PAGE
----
I asked Rob to send us more informations about his very nice Velo and I received more than that so take time to read this post, this guy is cool.
Paul D'O and Yves H, this post is for you my friends ...
What to buy?
It only takes a short time after buying something to realise what you should have bought, especially when what you are buying is new to you. In my case it should have been a pre war Velocette Mac, perhaps a really early one around 1933 or 34. However what I did end up buying was a 1948 Mac which was the first year the Mac had Dowty air sprung, oil dampened forks rather than the Webb Girders.
I had been looking for a while and at 26 years old Brough Superiors and the much rarer Montgomery’s are just a little out of my budget at the moment. When first looking at classic and vintage bikes if you do not know where to start I can see how overwhelming it can be, there is just so much choice. I was lucky enough that my grandfather was a Velocette fan so it gave me a place to start. He had a collection of LE’s and a Vogue but these were much too modern for me and I really wanted something with a sprung saddle (and girder forks I now know!) and dateless number plates.
After a quick search through what Velocette had to offer with the 500s being a bit too much money the 350 Mac caught my attention having seen a 1954 in unbelievable concours condition at Cotswold Classics. It had an all in one seat and although very nice just did not look right and was too modern. I was searching through the ads on the internet and came across several but the one I came to buy was from Holland from a chap who had 17 bikes and bought this one but was having a clear out! He was asking 3750euro but before I could even email back he dropped it to 3500euro and a long email dialogue ensued. He had some wonderful photos of the bike and it looked in very good condition having been a sprint bike in the past. He was honest and said it needed some work and was not registered. He said it was the 7th Mac made in 1948 according to Ivan Rhodes book. A few more emails and a date was arranged for it to be delivered.
What needs to be done. Lots!
This is a lesson for everyone and one I am glad I have learned with a relatively inexpensive bike. NEVER EVER BUY UNSEEN! It has gone from me thinking it just needed a few bits and pieces to be done to virtually an overhaul still with unknowns in engine and gearbox. I am not saying the previous owner was dishonest just that my naivety led me to think it was going to be better than it was, it looked so nice in the photos! For the same money I am going to have to spend I could have had a much better bike. I think I will have to spend another £1500-£2000 to get it on the road and I will not get that money back. It’s not big money but it is frustrating.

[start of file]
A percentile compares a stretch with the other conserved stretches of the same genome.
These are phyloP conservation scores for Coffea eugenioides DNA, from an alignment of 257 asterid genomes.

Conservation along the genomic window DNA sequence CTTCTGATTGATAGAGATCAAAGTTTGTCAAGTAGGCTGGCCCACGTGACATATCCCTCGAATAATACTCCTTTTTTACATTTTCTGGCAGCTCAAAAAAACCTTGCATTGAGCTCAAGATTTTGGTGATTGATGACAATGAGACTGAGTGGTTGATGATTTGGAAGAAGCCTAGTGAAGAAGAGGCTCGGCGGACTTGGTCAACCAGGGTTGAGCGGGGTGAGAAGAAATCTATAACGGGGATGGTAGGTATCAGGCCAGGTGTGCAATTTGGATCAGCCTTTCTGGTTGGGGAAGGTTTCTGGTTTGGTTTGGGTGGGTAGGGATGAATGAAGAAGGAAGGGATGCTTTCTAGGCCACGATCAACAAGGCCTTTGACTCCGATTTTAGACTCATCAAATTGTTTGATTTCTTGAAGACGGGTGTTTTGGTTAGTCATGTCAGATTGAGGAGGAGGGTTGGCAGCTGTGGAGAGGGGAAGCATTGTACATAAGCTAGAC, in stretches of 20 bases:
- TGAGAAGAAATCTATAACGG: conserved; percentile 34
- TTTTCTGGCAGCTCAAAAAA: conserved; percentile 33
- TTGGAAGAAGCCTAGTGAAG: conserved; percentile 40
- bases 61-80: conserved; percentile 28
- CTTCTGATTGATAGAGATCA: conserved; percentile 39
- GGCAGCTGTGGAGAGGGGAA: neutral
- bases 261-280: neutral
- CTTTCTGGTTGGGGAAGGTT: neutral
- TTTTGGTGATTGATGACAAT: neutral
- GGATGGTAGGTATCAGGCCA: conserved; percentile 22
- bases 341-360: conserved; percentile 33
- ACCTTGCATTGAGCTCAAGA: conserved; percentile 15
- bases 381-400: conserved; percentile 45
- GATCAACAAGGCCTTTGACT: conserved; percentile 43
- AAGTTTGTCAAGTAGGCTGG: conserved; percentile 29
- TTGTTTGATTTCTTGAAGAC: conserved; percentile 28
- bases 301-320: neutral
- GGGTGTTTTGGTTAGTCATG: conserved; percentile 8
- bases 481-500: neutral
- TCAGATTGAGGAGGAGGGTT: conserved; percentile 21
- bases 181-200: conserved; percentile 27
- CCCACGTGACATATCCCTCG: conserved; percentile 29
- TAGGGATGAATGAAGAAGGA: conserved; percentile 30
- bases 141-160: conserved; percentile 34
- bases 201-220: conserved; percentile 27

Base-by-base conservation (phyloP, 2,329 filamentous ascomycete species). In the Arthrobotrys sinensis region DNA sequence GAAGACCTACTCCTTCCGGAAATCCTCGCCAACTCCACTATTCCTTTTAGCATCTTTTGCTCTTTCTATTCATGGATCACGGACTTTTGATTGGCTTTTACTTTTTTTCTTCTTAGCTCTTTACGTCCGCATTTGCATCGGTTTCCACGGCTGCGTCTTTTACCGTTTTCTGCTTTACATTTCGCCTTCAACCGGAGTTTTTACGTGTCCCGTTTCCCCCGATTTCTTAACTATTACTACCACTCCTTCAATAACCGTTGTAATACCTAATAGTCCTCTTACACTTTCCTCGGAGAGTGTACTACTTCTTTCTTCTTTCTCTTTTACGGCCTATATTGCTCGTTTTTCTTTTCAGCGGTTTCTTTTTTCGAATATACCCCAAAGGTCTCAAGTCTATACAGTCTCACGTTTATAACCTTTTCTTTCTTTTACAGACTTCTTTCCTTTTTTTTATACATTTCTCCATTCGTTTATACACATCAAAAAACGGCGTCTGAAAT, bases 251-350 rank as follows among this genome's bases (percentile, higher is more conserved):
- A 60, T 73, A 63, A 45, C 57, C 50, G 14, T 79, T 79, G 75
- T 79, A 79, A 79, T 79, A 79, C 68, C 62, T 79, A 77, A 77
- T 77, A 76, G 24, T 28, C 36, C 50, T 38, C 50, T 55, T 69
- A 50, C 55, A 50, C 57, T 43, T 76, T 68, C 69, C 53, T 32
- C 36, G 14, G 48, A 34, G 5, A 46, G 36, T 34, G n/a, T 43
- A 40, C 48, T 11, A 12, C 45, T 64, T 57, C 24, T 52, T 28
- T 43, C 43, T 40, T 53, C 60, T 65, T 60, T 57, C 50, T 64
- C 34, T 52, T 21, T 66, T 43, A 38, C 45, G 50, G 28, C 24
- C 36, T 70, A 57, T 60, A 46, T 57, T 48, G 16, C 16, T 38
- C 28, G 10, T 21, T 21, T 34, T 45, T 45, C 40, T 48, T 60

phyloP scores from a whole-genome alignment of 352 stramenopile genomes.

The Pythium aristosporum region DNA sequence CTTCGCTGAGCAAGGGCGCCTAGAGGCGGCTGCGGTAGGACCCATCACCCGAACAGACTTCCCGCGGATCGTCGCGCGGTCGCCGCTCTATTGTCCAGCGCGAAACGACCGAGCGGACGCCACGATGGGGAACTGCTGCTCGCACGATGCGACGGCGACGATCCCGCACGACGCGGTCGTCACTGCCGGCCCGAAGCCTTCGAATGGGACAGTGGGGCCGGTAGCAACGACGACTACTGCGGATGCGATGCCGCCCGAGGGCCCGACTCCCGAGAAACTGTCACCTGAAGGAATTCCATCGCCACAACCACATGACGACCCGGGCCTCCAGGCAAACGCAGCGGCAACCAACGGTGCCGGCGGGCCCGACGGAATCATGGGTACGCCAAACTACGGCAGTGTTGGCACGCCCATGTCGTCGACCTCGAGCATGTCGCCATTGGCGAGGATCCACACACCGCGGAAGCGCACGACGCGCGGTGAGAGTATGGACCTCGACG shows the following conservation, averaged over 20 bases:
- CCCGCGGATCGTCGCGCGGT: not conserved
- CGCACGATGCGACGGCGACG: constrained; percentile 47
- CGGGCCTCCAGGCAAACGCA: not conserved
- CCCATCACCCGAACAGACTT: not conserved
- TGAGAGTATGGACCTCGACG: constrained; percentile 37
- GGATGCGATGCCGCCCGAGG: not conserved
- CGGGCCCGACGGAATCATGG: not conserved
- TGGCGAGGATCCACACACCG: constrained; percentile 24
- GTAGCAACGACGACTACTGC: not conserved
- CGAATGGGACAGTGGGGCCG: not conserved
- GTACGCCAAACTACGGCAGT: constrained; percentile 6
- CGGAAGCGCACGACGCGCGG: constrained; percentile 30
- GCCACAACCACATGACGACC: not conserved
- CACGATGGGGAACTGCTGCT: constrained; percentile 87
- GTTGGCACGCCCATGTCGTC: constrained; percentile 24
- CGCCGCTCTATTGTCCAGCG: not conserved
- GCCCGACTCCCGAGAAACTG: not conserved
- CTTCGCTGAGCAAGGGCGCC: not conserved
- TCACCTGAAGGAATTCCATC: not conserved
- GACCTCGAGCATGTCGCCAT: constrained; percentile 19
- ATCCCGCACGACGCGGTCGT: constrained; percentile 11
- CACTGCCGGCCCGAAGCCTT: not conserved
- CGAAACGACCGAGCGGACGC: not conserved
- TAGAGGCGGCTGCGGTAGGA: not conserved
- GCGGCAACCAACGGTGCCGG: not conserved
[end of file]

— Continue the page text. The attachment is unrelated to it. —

I started a motorcycle maintenance course a few months ago but I am no expert and I really needed some help. I now have a great contact who is a Velocette expert/engineer in Southend on Sea. His name is Peter Trent and I would be happy to pass anyone his details. He has been really great and is giving the bike a full going over and will compile a list of bits and pieces I will need to buy.
I have sent for a spare parts list from Veloce which is the Velocette Owners Club spare parts company.
I have had my share of big modern bikes but I no longer travel far for work and with a couple of accidents it’s not what I want anymore. I would really rather have something slower but altogether different. I have driven lots of classic cars and I find the reaction from other people is brilliant, their defences are down and they are willing to chat with you where as in a new Ferrari they cut you up rather than let you in. For these same reasons I am looking forward to pottering about London and the countryside on my Mac to see who I get to chat too. I also can’t wait to steal all the attention in the West End and the City from the boys with their Supercars, they are 10 a penny and I have never ever seen another classic bike in London away from the Ace Cafe.
Will drop you an update and some more photos as soon as I have a to do list on what needs to be done...
p.s. for a bike with no keys I am not that worried about kids riding off on it, they won’t know how to get it started!